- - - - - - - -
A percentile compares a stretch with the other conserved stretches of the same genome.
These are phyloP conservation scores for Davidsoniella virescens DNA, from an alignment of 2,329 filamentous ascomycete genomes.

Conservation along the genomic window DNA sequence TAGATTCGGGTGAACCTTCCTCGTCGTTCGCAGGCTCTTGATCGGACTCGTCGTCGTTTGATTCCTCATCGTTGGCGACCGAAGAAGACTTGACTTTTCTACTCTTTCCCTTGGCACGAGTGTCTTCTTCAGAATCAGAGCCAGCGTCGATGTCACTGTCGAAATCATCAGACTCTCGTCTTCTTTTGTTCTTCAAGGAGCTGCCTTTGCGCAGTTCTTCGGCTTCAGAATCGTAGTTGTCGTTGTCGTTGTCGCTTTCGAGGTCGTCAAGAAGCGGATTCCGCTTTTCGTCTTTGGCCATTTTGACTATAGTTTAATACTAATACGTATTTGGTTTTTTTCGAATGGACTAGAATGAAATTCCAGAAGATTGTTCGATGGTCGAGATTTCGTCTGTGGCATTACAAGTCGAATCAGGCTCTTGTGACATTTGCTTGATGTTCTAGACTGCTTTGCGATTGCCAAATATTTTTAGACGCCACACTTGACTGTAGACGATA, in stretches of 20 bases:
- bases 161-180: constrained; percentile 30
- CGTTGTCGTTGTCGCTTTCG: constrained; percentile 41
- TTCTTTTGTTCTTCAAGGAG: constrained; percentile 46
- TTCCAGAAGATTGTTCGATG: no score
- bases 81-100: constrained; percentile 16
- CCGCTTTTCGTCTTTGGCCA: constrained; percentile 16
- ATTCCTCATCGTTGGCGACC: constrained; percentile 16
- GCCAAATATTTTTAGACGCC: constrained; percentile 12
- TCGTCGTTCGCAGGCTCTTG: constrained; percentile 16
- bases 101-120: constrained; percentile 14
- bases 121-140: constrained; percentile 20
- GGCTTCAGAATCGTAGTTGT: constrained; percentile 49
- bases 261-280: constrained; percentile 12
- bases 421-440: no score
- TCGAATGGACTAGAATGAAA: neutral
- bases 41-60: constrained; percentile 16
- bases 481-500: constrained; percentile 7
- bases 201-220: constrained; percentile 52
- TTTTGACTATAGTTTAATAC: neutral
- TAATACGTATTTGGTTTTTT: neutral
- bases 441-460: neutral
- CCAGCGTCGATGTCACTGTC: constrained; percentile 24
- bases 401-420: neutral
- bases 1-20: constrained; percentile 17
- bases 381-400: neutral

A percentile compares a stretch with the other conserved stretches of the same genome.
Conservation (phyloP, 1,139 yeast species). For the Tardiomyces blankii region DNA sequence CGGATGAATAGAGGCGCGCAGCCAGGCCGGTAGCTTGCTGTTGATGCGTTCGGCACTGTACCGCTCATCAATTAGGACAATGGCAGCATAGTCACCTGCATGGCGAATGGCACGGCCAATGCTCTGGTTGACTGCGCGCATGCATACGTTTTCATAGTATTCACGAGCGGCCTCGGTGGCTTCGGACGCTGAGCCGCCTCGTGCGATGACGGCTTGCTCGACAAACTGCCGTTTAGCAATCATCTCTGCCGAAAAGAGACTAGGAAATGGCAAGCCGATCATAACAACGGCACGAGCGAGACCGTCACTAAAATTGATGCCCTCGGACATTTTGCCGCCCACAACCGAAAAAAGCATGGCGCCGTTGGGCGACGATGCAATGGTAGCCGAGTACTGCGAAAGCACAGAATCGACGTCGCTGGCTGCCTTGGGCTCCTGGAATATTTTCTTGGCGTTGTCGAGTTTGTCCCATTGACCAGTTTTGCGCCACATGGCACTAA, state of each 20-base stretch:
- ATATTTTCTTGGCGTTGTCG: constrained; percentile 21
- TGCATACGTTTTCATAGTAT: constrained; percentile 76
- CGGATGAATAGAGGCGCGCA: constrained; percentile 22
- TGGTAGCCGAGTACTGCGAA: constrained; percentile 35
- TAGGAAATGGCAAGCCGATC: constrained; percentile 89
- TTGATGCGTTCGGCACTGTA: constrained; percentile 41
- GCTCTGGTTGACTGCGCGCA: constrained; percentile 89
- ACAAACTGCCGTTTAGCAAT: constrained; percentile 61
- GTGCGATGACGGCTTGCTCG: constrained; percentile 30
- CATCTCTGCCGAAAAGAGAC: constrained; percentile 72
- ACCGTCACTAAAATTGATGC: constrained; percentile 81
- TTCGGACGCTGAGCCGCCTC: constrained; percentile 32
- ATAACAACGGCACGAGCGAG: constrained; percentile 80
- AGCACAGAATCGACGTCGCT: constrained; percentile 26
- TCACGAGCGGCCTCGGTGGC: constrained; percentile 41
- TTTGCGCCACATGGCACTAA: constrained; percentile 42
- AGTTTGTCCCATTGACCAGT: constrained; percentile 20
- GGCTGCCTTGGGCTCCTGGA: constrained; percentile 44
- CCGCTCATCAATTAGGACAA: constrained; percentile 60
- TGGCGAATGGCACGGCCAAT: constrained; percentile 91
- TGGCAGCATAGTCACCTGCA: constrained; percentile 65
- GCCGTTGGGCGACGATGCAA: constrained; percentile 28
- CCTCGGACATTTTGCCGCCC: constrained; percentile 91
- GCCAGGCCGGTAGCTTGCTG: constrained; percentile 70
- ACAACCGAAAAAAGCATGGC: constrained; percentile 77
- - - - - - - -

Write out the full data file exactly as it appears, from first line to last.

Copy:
A percentile compares a stretch with the other conserved stretches of the same genome.
These are phyloP conservation scores for Davidsoniella virescens DNA, from an alignment of 2,329 filamentous ascomycete genomes.

Conservation along the genomic window DNA sequence TAGATTCGGGTGAACCTTCCTCGTCGTTCGCAGGCTCTTGATCGGACTCGTCGTCGTTTGATTCCTCATCGTTGGCGACCGAAGAAGACTTGACTTTTCTACTCTTTCCCTTGGCACGAGTGTCTTCTTCAGAATCAGAGCCAGCGTCGATGTCACTGTCGAAATCATCAGACTCTCGTCTTCTTTTGTTCTTCAAGGAGCTGCCTTTGCGCAGTTCTTCGGCTTCAGAATCGTAGTTGTCGTTGTCGTTGTCGCTTTCGAGGTCGTCAAGAAGCGGATTCCGCTTTTCGTCTTTGGCCATTTTGACTATAGTTTAATACTAATACGTATTTGGTTTTTTTCGAATGGACTAGAATGAAATTCCAGAAGATTGTTCGATGGTCGAGATTTCGTCTGTGGCATTACAAGTCGAATCAGGCTCTTGTGACATTTGCTTGATGTTCTAGACTGCTTTGCGATTGCCAAATATTTTTAGACGCCACACTTGACTGTAGACGATA, in stretches of 20 bases:
- bases 161-180: constrained; percentile 30
- CGTTGTCGTTGTCGCTTTCG: constrained; percentile 41
- TTCTTTTGTTCTTCAAGGAG: constrained; percentile 46
- TTCCAGAAGATTGTTCGATG: no score
- bases 81-100: constrained; percentile 16
- CCGCTTTTCGTCTTTGGCCA: constrained; percentile 16
- ATTCCTCATCGTTGGCGACC: constrained; percentile 16
- GCCAAATATTTTTAGACGCC: constrained; percentile 12
- TCGTCGTTCGCAGGCTCTTG: constrained; percentile 16
- bases 101-120: constrained; percentile 14
- bases 121-140: constrained; percentile 20
- GGCTTCAGAATCGTAGTTGT: constrained; percentile 49
- bases 261-280: constrained; percentile 12
- bases 421-440: no score
- TCGAATGGACTAGAATGAAA: neutral
- bases 41-60: constrained; percentile 16
- bases 481-500: constrained; percentile 7
- bases 201-220: constrained; percentile 52
- TTTTGACTATAGTTTAATAC: neutral
- TAATACGTATTTGGTTTTTT: neutral
- bases 441-460: neutral
- CCAGCGTCGATGTCACTGTC: constrained; percentile 24
- bases 401-420: neutral
- bases 1-20: constrained; percentile 17
- bases 381-400: neutral

A percentile compares a stretch with the other conserved stretches of the same genome.
Conservation (phyloP, 1,139 yeast species). For the Tardiomyces blankii region DNA sequence CGGATGAATAGAGGCGCGCAGCCAGGCCGGTAGCTTGCTGTTGATGCGTTCGGCACTGTACCGCTCATCAATTAGGACAATGGCAGCATAGTCACCTGCATGGCGAATGGCACGGCCAATGCTCTGGTTGACTGCGCGCATGCATACGTTTTCATAGTATTCACGAGCGGCCTCGGTGGCTTCGGACGCTGAGCCGCCTCGTGCGATGACGGCTTGCTCGACAAACTGCCGTTTAGCAATCATCTCTGCCGAAAAGAGACTAGGAAATGGCAAGCCGATCATAACAACGGCACGAGCGAGACCGTCACTAAAATTGATGCCCTCGGACATTTTGCCGCCCACAACCGAAAAAAGCATGGCGCCGTTGGGCGACGATGCAATGGTAGCCGAGTACTGCGAAAGCACAGAATCGACGTCGCTGGCTGCCTTGGGCTCCTGGAATATTTTCTTGGCGTTGTCGAGTTTGTCCCATTGACCAGTTTTGCGCCACATGGCACTAA, state of each 20-base stretch:
- ATATTTTCTTGGCGTTGTCG: constrained; percentile 21
- TGCATACGTTTTCATAGTAT: constrained; percentile 76
- CGGATGAATAGAGGCGCGCA: constrained; percentile 22
- TGGTAGCCGAGTACTGCGAA: constrained; percentile 35
- TAGGAAATGGCAAGCCGATC: constrained; percentile 89
- TTGATGCGTTCGGCACTGTA: constrained; percentile 41
- GCTCTGGTTGACTGCGCGCA: constrained; percentile 89
- ACAAACTGCCGTTTAGCAAT: constrained; percentile 61
- GTGCGATGACGGCTTGCTCG: constrained; percentile 30
- CATCTCTGCCGAAAAGAGAC: constrained; percentile 72
- ACCGTCACTAAAATTGATGC: constrained; percentile 81
- TTCGGACGCTGAGCCGCCTC: constrained; percentile 32
- ATAACAACGGCACGAGCGAG: constrained; percentile 80
- AGCACAGAATCGACGTCGCT: constrained; percentile 26
- TCACGAGCGGCCTCGGTGGC: constrained; percentile 41
- TTTGCGCCACATGGCACTAA: constrained; percentile 42
- AGTTTGTCCCATTGACCAGT: constrained; percentile 20
- GGCTGCCTTGGGCTCCTGGA: constrained; percentile 44
- CCGCTCATCAATTAGGACAA: constrained; percentile 60
- TGGCGAATGGCACGGCCAAT: constrained; percentile 91
- TGGCAGCATAGTCACCTGCA: constrained; percentile 65
- GCCGTTGGGCGACGATGCAA: constrained; percentile 28
- CCTCGGACATTTTGCCGCCC: constrained; percentile 91
- GCCAGGCCGGTAGCTTGCTG: constrained; percentile 70
- ACAACCGAAAAAAGCATGGC: constrained; percentile 77